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Publication of NIOSH Criteria Documents on Welding, and Brazing,Thermal Cutting and on Radon Progeny

MMWR 37(35);545-7

Publication date: 09/09/1988

Table of Contents




The National Institute for Occupational Safety and Health (NIOSH) periodically issues criteria documents that examine health risks associated with various occupations. Two such documents were recently published* and are described below.

Criteria for a Recommended Standard: Welding, Brazing, and Thermal Cutting. This document examines the occupational health risks associated with welding, brazing, and thermal cutting and provides criteria for eliminating or minimizing the risks encountered by workers in these occupations. An estimated 700,000 workers in the United States are involved in the welding of various materials. The major health concerns associated with these occupations are increased risks of lung cancer and acute or chronic respiratory diseases.

The etiologic basis for this excess risk is difficult to determine because of uncertainties about smoking habits, possible interactions among the various components of welding emissions, and possible exposures to other occupational carcinogens. For workers who weld on stainless steel, the increased risk for lung cancer appears to be associated with exposure to fumes that contain nickel and chromium.

The prevalence and severity of nonmalignant respiratory conditions are not well characterized among welders, but these conditions have been observed in both smoking and nonsmoking workers in welding-associated occupations. Excess morbidity and mortality exist among welders even when reported exposures are below current Occupational Safety and Health Administration (OSHA) permissible exposure limits (PELs) for the many individual components of welding emissions.

An occupational exposure limit for total welding emissions cannot be established because the composition of welding fumes and gases varies for different welding processes and because the various components of a welding emission may interact to produce adverse health effects. Therefore, exposures to all welding emissions should be reduced to the lowest feasible concentrations using state-of-the-art engineering controls and work practices. Any applicable exposure limits for individual chemical and physical agents associated with welding (i.e., NIOSH recommended exposure limits (RELs), OSHA PELs, or limits recommended by consensus groups) should be considered as upper boundaries of exposure.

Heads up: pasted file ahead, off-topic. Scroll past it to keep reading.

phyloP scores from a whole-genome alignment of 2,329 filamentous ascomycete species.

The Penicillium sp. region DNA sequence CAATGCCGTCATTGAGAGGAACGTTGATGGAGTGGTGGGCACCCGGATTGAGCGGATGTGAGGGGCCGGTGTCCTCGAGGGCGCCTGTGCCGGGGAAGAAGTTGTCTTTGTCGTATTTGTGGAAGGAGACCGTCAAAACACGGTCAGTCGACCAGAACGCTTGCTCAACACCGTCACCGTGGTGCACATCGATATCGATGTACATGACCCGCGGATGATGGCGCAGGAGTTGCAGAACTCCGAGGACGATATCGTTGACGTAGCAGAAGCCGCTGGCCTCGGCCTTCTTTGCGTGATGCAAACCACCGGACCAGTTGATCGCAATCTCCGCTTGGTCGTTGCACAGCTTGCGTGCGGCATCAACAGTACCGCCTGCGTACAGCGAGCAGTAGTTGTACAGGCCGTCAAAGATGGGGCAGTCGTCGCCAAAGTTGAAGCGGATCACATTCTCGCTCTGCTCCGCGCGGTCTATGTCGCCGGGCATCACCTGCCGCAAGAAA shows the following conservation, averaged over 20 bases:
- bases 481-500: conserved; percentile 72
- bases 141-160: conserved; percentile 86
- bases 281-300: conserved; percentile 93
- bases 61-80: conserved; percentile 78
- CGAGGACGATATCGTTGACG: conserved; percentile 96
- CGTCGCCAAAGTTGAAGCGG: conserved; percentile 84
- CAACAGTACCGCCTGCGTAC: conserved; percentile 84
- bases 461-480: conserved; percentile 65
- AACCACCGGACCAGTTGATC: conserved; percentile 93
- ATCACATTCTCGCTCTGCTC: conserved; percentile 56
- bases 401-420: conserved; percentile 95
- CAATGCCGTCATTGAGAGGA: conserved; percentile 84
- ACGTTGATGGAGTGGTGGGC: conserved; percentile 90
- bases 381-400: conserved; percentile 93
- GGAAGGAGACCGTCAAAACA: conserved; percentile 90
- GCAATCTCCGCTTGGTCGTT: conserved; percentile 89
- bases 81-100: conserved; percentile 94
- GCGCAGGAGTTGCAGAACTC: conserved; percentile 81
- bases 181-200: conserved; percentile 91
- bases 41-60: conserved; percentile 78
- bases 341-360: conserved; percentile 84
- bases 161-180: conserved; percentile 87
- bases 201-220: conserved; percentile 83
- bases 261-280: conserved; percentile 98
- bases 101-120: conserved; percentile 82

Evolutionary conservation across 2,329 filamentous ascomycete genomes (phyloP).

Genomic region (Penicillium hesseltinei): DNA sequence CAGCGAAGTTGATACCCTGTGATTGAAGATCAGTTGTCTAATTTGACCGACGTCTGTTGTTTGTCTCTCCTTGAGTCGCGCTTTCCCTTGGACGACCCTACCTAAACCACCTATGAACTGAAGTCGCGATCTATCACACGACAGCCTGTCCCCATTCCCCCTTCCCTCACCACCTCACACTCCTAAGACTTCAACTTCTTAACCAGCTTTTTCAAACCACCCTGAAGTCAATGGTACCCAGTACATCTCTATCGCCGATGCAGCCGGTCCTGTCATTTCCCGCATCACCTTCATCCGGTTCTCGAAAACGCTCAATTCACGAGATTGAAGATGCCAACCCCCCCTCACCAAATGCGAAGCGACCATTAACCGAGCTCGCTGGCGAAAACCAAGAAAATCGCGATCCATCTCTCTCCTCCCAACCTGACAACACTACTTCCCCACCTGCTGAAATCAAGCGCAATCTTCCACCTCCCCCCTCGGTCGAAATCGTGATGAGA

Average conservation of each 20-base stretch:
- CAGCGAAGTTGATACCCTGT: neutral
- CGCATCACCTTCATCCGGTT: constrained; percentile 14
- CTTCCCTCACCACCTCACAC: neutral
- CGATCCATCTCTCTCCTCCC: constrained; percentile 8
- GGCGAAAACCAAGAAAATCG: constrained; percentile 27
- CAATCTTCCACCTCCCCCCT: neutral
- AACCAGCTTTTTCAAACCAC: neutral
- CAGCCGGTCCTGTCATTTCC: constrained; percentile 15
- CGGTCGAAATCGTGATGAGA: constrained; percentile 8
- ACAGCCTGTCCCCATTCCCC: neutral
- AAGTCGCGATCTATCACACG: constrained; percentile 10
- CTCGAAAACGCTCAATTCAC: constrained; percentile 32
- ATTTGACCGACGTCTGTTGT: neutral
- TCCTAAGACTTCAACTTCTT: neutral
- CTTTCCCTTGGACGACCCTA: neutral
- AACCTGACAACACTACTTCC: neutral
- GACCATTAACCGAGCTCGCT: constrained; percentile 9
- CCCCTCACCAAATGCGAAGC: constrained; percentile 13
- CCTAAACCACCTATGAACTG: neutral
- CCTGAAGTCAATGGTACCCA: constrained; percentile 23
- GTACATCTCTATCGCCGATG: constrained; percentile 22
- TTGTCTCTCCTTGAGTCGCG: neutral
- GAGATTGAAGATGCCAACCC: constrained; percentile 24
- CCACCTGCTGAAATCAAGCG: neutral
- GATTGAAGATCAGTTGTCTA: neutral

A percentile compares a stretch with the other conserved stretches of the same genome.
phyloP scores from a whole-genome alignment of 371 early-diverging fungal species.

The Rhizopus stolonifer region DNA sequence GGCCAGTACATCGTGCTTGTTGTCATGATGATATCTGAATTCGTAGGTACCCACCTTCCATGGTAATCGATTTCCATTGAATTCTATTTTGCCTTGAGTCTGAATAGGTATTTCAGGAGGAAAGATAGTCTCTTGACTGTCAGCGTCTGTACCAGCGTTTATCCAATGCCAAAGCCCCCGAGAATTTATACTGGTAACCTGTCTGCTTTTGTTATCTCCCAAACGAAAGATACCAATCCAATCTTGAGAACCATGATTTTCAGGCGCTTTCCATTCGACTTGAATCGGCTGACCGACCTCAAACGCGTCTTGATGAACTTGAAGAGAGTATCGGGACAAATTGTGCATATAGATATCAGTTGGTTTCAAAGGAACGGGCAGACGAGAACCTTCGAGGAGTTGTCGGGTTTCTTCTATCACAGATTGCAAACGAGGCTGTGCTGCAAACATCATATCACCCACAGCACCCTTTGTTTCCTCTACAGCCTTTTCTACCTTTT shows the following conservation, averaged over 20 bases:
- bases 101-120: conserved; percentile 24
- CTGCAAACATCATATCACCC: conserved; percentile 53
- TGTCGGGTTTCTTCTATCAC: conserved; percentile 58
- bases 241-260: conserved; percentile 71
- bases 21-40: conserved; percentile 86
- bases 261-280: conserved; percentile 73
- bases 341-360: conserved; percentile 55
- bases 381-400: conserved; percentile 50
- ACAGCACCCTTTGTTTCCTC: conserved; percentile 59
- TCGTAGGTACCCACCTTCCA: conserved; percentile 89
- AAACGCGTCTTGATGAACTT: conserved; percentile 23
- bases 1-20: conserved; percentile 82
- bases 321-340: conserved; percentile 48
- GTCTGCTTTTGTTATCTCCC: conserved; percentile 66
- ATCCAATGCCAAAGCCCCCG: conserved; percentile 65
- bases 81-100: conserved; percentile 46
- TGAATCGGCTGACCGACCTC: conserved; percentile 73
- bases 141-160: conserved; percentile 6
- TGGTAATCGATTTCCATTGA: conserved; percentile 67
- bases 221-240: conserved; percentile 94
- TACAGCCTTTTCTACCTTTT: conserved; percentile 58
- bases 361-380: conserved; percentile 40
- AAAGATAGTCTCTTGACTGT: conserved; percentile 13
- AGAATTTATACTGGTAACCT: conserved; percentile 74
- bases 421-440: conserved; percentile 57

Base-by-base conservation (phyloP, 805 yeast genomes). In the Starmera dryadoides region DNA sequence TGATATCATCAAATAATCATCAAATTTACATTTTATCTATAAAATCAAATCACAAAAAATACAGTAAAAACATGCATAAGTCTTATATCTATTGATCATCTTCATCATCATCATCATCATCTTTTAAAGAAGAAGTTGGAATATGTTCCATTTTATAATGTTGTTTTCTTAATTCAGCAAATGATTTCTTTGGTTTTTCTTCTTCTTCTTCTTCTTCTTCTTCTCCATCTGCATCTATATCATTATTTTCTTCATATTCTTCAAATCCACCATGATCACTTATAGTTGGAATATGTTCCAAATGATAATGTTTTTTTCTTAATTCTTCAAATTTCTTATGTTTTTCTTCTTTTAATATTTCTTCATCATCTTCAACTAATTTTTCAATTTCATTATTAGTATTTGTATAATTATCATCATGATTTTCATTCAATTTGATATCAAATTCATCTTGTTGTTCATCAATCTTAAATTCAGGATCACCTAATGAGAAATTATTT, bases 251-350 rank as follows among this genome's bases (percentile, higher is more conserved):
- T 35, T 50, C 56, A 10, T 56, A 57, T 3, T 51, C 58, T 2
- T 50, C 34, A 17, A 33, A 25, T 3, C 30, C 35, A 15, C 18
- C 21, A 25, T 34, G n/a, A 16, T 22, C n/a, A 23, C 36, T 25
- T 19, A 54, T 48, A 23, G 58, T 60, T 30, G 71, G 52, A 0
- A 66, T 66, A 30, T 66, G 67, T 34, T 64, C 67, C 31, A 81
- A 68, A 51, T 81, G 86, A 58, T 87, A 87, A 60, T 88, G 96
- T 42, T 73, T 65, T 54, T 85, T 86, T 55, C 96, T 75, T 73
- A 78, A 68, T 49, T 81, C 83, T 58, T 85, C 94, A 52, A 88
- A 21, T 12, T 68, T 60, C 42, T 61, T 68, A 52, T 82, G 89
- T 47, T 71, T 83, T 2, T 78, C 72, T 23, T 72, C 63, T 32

The criteria document contains NIOSH recommendations for medical monitoring of exposed workers and for engineering controls, good work practices, and worker education. Guidelines are also provided for respiratory protection and protective clothing.

A Recommended Standard for Occupational Exposure to Radon Progeny in Underground Mines. This document examines the occupational health risks associated with exposures to radon progeny (radon and its short-lived, alpha-radiation- emitting, radioactive decay products) in underground mines, and it establishes criteria for minimizing the risks encountered by miners.

Data from studies on both humans and animals demonstrate a direct link between exposure to radon progeny and lung cancer. Epidemiologic studies provide a basis for quantitatively estimating human risk at various exposure levels. Exposure is quantified using the working level month (WLM), which is a standard measure of occupational exposure to alpha radiation. Analyses show that an exposure to radon of 4 WLM per year over a 30-year working lifetime (the current Mine Safety and Health Administration standard) poses a substantial risk of lung cancer. To determine a REL, NIOSH has weighed this evidence along with uncertainties in the data and the feasibility of controlling exposure to radon progeny in mines. The resulting REL for radon progeny is a cumulative total of 1 WLM per year and an average workshift concentration of one twelfth of 1 working level. These limits are to be considered the upper boundaries of exposure, and every effort should be made to reduce exposures to the lowest concentrations possible. In addition to the REL, the criteria document contains specific provisions for medical monitoring, recordkeeping, respiratory protection, worker education, and sampling and analytical methods. Implementation of all these recommendations will help minimize risk for exposed workers. Reported by: Div of Standards Development and Technology Transfer, National Institute for Occupational Safety and Health, CDC.

(*)Copies of the documents can be obtained without charge from the Information Dissemination Section, Division of Standards Development and Technology Transfer, National Institute for Occupational Safety and Health, 4676 Columbia Parkway, Cincinnati, Ohio 45226; telephone: (513) 533-8287.


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